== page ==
Common Cycle's annual fall bicycle maintenance course starts Thursday

Common Cycle has announced that their 6-week bicycle maintenance course starts this Thursday and runs weekly through 11/6/2014. Learn about your derailleurs, brakes, headset, stem, bars, wheels, and the rest of your bike, and have some fun! If you're interested in knowing more, check out all the details from Common Cycle.

Alma Gran Prix of Cyclocross

Harvey Elliott's Race Report from the Alma GP:
The 2014 Michigan Cyclocross Season is off to a bumpy start - literally - with the induction of the Alma GP.  While the rough course is stuff of bleeding hands and legendary heroes, the layout and execution by Brian Hancock and his volunteers was fantastic!  What was a former dump for the city of Alma had been transformed into an idyllic cyclocross venue with a number of embankments, two "Superprestige" sections, and a fun little set of Belgian steps.  Clearly, Brian and his crew spent some time figuring this one out!  

Tyler Trask makes it look easy in the Men's Cat 4.
The Men's Cat 4 race was lining up as Danny and I arrived in the morning.  Both Tyler Trask and Tyler Carlton looked good off the start and were clean through the first turn.  Tyler Trask was attacking like mad and quickly took the lead. He was punishing the competition and started to ride away from the other contenders by lap 2.  Tyler Carlton was stuck back with the pack, but riding well.  Trask was clearly working hard, but also out gunning the rest of the field and easily took 1st.  I think somebody is ready for an upgrade!

In the Men's Cat 3 race, a sketchy start left me about 15 places back and in the danger zone as riders were falling left and right.  The rough and technical nature of the course favored mountain bikes to CX and so I focused on cornering and clearing the barriers smoothly.  Being the second race the corners were starting to soften up and I chose to take a wide line for better traction.  The two places I deemed safe to pass were the barriers with a long run between and the front straightaway near the start/finish where the road was well packed.  Every lap I'd get one or two riders in these sections until I worked my way back up to 4th, but by this time the leaders had a significant gap.  Thankfully Brian Kearns made the break and held on for 3rd.  1st and 2nd went to the fat tires which could better deal with the shocks and stresses of this new venue.  Crossing the finish line I ripped my gloves off to reveal massive blisters.  Tom Barrett helped patch me up before we went to the start of the Cat 1/2/3 and Masters race.  

Building and "testing" the new ArborBikes

ArborBike put out a call for help to build 75 bikes for the new bike-share program in Ann Arbor. AAVC and Wheels in Motion responded in August with a 10-man team, including a professional mechanic, a bike repair course instructor, and many repair-it-yourself bike racers.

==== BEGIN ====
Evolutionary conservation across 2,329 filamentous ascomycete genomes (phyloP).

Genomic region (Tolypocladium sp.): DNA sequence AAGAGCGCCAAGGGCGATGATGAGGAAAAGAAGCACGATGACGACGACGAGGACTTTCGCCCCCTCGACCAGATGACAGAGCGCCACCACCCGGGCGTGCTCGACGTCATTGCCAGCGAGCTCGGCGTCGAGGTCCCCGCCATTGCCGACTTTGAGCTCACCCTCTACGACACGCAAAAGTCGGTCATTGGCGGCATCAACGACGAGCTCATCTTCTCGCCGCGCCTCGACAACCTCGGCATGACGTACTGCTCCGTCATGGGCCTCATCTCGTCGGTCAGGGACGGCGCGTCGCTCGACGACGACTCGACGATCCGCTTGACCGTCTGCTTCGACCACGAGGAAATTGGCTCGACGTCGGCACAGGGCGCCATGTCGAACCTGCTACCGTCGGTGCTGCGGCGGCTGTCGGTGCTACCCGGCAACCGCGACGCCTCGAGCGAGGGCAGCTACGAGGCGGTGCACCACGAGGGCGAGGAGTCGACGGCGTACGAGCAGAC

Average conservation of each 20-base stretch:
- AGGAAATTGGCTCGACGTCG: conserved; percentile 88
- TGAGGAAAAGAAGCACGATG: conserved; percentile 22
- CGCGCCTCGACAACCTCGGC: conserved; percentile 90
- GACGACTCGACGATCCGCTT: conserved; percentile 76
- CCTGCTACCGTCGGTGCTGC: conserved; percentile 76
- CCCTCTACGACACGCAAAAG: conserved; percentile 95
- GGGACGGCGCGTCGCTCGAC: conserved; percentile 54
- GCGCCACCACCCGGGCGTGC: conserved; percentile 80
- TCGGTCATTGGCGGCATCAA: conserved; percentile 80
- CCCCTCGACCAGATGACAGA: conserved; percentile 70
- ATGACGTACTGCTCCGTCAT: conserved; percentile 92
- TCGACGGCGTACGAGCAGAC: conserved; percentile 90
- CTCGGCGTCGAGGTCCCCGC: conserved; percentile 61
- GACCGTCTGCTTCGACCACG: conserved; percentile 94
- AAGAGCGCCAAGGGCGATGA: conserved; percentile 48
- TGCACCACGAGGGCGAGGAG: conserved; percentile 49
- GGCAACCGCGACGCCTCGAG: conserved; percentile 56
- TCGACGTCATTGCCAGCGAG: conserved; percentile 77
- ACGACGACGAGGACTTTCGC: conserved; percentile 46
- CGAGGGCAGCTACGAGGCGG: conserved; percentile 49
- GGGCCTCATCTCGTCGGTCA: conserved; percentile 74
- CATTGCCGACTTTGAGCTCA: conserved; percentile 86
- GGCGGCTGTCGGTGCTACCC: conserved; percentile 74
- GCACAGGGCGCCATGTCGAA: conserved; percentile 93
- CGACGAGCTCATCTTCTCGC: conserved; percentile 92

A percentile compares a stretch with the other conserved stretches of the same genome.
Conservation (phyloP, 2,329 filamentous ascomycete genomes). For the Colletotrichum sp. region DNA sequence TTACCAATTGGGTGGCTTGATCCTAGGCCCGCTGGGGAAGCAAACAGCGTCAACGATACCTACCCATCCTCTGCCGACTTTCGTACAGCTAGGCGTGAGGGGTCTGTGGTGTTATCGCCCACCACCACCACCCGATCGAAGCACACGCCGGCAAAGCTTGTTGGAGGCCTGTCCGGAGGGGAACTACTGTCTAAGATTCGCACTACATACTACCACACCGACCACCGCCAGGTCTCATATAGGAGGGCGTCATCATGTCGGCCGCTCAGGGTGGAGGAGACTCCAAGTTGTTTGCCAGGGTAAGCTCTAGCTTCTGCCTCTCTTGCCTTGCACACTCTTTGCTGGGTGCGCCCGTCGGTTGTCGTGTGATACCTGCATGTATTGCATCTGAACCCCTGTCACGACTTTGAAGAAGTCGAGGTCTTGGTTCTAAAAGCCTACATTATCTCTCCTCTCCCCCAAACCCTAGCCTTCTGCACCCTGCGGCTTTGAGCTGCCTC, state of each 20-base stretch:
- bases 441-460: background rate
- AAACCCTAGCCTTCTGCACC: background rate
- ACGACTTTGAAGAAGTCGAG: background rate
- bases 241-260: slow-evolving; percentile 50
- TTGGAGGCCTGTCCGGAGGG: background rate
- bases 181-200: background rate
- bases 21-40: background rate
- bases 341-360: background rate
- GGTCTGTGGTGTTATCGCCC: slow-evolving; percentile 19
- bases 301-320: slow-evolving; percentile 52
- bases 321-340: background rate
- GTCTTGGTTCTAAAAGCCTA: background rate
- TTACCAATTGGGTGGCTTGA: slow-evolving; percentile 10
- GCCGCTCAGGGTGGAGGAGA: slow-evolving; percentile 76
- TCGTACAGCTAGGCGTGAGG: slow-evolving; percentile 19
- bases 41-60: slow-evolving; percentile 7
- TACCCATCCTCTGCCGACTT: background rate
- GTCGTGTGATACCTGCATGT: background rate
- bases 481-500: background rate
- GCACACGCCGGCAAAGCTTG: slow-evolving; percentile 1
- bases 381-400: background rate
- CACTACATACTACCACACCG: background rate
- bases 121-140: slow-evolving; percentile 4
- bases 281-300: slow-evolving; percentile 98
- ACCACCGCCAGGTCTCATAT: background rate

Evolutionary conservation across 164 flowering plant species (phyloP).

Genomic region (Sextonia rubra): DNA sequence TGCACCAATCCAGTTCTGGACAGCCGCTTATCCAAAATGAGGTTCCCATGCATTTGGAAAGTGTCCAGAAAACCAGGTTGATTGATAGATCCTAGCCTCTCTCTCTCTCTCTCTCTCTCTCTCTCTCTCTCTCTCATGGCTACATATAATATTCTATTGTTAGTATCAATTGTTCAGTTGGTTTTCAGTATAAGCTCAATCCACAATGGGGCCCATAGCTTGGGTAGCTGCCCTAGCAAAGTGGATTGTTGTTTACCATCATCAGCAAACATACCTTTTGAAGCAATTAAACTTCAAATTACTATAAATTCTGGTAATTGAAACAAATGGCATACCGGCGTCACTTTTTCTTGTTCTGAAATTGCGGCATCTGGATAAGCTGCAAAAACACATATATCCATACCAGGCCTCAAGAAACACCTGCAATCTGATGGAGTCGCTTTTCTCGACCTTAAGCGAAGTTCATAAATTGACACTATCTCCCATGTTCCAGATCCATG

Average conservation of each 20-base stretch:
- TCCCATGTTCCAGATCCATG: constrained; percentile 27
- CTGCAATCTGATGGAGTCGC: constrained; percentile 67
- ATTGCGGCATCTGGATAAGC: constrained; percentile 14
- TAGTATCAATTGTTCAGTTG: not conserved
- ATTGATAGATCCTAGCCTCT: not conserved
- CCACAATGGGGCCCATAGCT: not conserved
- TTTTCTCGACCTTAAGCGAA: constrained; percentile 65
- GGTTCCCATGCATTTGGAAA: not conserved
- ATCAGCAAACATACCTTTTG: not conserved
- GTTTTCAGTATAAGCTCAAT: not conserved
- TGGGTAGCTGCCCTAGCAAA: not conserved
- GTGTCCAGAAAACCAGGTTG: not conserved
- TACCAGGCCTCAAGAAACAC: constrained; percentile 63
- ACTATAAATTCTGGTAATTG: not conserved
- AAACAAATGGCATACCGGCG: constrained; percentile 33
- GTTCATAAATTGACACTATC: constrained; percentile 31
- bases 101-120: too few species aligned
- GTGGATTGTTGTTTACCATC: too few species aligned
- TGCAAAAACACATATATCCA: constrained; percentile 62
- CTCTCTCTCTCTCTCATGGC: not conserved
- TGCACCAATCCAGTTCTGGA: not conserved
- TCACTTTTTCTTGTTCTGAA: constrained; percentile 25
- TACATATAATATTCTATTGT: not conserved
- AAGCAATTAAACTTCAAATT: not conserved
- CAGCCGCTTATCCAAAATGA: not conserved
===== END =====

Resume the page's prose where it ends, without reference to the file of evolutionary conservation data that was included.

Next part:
Over the course of the afternoon, the Club team completed 17 of the 44 bikes that were constructed that day. Unknown to our team at the outset, these bikes were specially designed by Trek to be indestructable to the public, and capable of carrying a sizeable load in a front basket. The front basket construction would haunt the memories of many on the team. Numerous security Torx screws required a special tool to install, and this front end assembly was unlike anything ever engineered for a bike.

Some of the final products were road tested by the Club, which inevitably turned into a parking lot criterium. Our winner, Matt Raezler, edged out Patrick McEnaney at the line.

Pikes Peak Hill Climb

From Harvey: we found the snow middle deep; no sign of beast or bird inhabiting this region. The thermometer which stood at 9° C above 0 at the foot of the mountain, here fell to 4° C below 0. The summit of the Grand Peak, which was entirely bare of vegetation and covered with snow, now appeared at the distance of 15 or 16 miles (24 or 26 km) from us, and as high again as what we had ascended, and would have taken a whole day's march to have arrived at its base, when I believed no human being could have ascended to its pinical. This with the condition of my soldiers who had only light overalls on, and no stockings, and every way ill provided to endure the inclemency of the region; the bad prospect of killing any thing to subsist on, with the further detention of two or three days, which it must occasion, determined us to return." – Excerpt from the Zebulon Pike Expedition, 1806, after a failed attempt to summit the mountain. 

Today, Pike’s Peak is a lot tamer than it was in 1806.  There’s a paved road and cog railway leading to a restaurant/souvenir shop at the summit.  However, it is still a proper mountain with an elevation of 14,115 feet (4,302 m) and prominence of roughly 8,000 ft (2,400 m) above downtown Colorado Springs.  The USAC Hill Climb route would take us up the same route that the International Auto Hill Climb has been using for 85 years.  This covers of the last 12.1 miles of this paved road from Crystal Creek to the summit with 4,688 feet of elevation gain, 154 switchbacks, and an average grade of 7.3%.  Now, that doesn’t sound too bad considering the fact that they can fit 10,000 feet of climbing in the Michigan Mountain Mayhem, but we are starting from an elevation over 9,000 feet!  The air gets pretty thin up there and just warming up I noticed a pretty significant shortness of breath.  The other thing I noticed was how under-dressed we were to be climbing a mountain.  I just had my M-Cycling skinsuit and jacket and my teeth were chattering!  The temperature was hovering ~45° F and I could see that the summit was already obscured by a lenticular cloud.